It's touch-and-go for volcano tech
- By Aliya Sternstein
- Oct 11, 2004
Scientists studying the erratic behavior of Mount St. Helens have numerous technologies that could help predict future eruptions, but the precarious environment is proving to be a challenge.
To detect imminent eruptions, scientists are planning networks of Global Positioning System receivers to map the volcano's activity. Other tools include microphones, seismometers and cameras. But all investigations are subject to change depending on the mood of the volatile volcano.
A three-member crew is installing two GPS stations and five receivers around the volcano, as part of a program called EarthScope. A team has performed helicopter reconnaissance to scout the area for good spots, said Michael Jackson, plate boundary observatory director at Unavco Inc., a nonprofit group that promotes high-
precision geodetic and strain techniques such as GPS.
"We're working to get at least five stations installed within the next week, but we haven't gotten it approved yet," Jackson said last week.
EarthScope, a project of the National Science Foundation and the U.S. Geological Survey, was created to study shifts in the continental plates. The undertaking will measure latitude and longitude at 875 permanent GPS stations, graphing how the earth moves over time. Each receiver can measure relative distance changes of less than half of a millimeter.
Such efforts should help alert scientists to unusual activity in Mount St. Helens, but studying a volcano is no simple matter. One challenge is installing equipment.
GPS generally makes it safer for scientists, because they can drop receivers along the flanks of the volcano and then monitor them from afar. In the past, scientists have relied on leveling surveys, such as what one sees on streets, in which tripods measure specific benchmark points. Also, USGS officials have installed microphones to check for explosions, and an acoustic flow monitor, which listens for rocks flowing in liquid.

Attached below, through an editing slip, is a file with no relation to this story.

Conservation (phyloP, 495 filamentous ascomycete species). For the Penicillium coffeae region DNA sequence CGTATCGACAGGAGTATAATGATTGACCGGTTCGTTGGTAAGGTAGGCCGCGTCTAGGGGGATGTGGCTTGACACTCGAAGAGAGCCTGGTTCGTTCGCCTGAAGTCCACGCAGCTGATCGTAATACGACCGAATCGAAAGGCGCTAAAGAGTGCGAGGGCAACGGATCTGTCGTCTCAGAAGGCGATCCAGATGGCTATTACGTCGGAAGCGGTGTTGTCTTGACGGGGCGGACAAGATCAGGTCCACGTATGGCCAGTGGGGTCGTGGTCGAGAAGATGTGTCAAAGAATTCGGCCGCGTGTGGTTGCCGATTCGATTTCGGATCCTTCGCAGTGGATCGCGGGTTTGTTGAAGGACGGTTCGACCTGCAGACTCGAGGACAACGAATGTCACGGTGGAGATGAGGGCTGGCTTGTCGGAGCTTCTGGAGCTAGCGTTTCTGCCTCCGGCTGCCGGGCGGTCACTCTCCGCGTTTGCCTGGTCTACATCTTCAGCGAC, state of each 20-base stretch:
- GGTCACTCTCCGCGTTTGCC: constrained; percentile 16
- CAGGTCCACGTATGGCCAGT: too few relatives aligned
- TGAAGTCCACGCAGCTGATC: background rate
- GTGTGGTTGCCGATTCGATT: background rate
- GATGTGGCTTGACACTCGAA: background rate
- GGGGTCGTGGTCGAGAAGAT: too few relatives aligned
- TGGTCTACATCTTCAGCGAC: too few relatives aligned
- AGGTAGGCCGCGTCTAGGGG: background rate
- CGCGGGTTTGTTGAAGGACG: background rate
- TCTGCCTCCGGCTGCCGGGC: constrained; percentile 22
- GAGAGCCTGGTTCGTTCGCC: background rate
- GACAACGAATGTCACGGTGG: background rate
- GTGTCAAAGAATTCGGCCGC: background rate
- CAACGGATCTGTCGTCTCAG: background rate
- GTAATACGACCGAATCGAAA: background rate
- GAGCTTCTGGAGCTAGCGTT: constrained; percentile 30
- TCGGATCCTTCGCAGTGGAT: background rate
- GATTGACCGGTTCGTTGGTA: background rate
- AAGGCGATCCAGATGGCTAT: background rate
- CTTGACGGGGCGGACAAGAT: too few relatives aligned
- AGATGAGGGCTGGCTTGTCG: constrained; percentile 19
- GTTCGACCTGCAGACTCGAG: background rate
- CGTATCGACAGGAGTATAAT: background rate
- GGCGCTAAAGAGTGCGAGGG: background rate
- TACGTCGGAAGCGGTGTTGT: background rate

But getting the equipment in place is risky business. "We're flying right over a hot volcano," said USGS spokesman John Clemens. "It's touchy."
And once installed, the equipment is always in danger. One of the recent explosions knocked out a GPS system on the dome of the volcano.
Another challenge is transmitting information from the site back to the University of Washington.
"The Forest Service has a very narrow bandwidth connection to the outside world," said Bill Steele, coordinator of the university's Seismology Laboratory. "That's one of the problems they're struggling with [in terms of ] communications. In rural areas, we still don't have good network connectivity."
Despite those problems, more technology is on the way. Officials at the USGS Hawaiian Volcano Observatory are sending a remotely operated video camera that researchers can install on the crater rim. Field crews, meanwhile, will install additional seismometers on the flanks of the volcano and protects the existing GPS sites.
But all of this careful monitoring cannot predict the future, experts said.
"It's a little bit like forecasting the weather — it's never 100 percent," said Martin Streck, associate professor of geology at Portland State University.
To help, scientists depend on data from other volcanic eruptions in Indonesia, Japan and Russia, for instance. "All this information from other volcanoes becomes our database," Streck said. "The issue is we don't know what it's going to do tomorrow, but having seen how other volcanoes behave helps us in predictions."
But sometimes, luck surmounts science. Just by chance, NASA scientists took infrared digital images of Mount St. Helens the day before it erupted. The images revealed signs of heat below the surface. Originally intended to define the limits of the lava flows from the 1980 eruption, the images may provide valuable clues about how the volcano erupted this time.
"It was an operation that we had on the calendar for some time," said Bruce Coffland, a member of the Airborne Sensor Facility at Ames Research Center, Calif.
Scientists plan to take more infrared images of the volcano this week, as well.